Monday, April 03, 2006

Time is ...

The statement: "Time's just no thing." does not equal the statement: "Time does not exist."

Particularly is this true when the former statement was made in the context of Martin Buber's I and Thou. Buber was a philosopher of Hassidim, one of Judaism's more mystical points of view. Relational psychologists, particularly Carl Rogers, applauded Buber's ideas.
wiki: Chassidism
Carl Rogers, bio
Carl Rogers and informal education
Carl Rogers
Relational Psychology Test

Now that you're back...

Buber observed that people found in the world either things or others. Every one -- Every I -- chooses to relate to every other as either thing or other. Consequences flow from the decision, Treating others as things has limited, but real, usefulness. It is a closed system with predictable results. Speaking is more important than listening because expressing what I want, that the object addressed must provide, is the point. I is superior to the object. Although useful in very mundane ways, it is not satisfying.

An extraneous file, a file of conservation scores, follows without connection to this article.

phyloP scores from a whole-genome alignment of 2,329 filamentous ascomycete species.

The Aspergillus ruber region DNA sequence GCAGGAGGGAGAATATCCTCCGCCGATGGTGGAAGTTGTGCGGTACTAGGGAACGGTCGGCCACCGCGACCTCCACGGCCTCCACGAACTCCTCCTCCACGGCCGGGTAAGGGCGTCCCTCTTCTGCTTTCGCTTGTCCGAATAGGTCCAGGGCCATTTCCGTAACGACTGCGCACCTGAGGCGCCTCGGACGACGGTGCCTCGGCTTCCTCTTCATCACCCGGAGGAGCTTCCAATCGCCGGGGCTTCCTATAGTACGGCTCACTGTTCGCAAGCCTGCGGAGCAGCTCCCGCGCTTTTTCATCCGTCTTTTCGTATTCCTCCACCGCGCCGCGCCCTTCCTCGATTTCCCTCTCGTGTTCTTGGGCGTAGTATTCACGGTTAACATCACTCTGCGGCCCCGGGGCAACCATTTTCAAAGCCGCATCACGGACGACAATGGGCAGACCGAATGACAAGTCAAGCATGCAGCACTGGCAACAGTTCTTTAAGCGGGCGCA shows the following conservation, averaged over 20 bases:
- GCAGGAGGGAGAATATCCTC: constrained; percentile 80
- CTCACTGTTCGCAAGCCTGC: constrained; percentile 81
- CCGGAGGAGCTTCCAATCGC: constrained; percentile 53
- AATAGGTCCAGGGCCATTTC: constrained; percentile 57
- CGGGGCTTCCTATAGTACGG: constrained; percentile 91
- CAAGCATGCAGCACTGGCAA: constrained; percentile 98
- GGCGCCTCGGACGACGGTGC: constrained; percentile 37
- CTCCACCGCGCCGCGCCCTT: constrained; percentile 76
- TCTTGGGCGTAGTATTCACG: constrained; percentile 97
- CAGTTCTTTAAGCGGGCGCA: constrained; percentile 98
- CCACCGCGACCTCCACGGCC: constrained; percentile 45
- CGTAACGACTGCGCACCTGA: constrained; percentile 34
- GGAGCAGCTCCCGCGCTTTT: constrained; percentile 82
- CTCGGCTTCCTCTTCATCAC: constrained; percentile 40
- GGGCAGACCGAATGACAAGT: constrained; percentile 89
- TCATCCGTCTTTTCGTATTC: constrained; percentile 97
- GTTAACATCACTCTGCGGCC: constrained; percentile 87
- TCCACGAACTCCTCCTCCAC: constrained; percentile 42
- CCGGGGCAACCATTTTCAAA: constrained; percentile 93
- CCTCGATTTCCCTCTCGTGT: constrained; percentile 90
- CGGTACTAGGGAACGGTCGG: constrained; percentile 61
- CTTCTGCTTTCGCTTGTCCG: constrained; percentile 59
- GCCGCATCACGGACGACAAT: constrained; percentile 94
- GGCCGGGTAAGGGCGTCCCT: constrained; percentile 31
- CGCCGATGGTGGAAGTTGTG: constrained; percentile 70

For satisfaction my I must engage with your I that is: thou from my point of view. When I engages Thou much energy is required. Listening is of equal importance with speaking. I and Thou are equals. Both have significance to give to the other.

Such concentration has an odd effect on time. It elongates. Seconds fill with incredible detail. Details little noticed in our scurry to accomplish our object.

So, when I said Time's no thing, I meant that Time is not an object. Time is not a particular thing that can be held in anyone's hand as a stone might be.

Time, I said, is an idea. That idea is to use a rhythm to measure duration for useful (or not) purposes.

Time is perception. That, perforce, makes it idiosyncratic. For example: we both watch a film, you are bored out of your little pea brain. Only rigid training in social etiquette prevents you from rearing on your feet to cry out: "Boring! Stupid! and Dumb!" It takes for ever to reach the final fade to the credits. I, on the other paw, am utterly fascinated by the story, the performers, the implications, the technique -- in short it is a perfect film to me and so I am oblivious to time as the film unreels. No sooner begun than ended. The quartz crystals in a wrist watch will beat out the same duration for both experiences.

Update 4/6/6 to add hasidim link (yes it can be spelled all three ways) and sign it.

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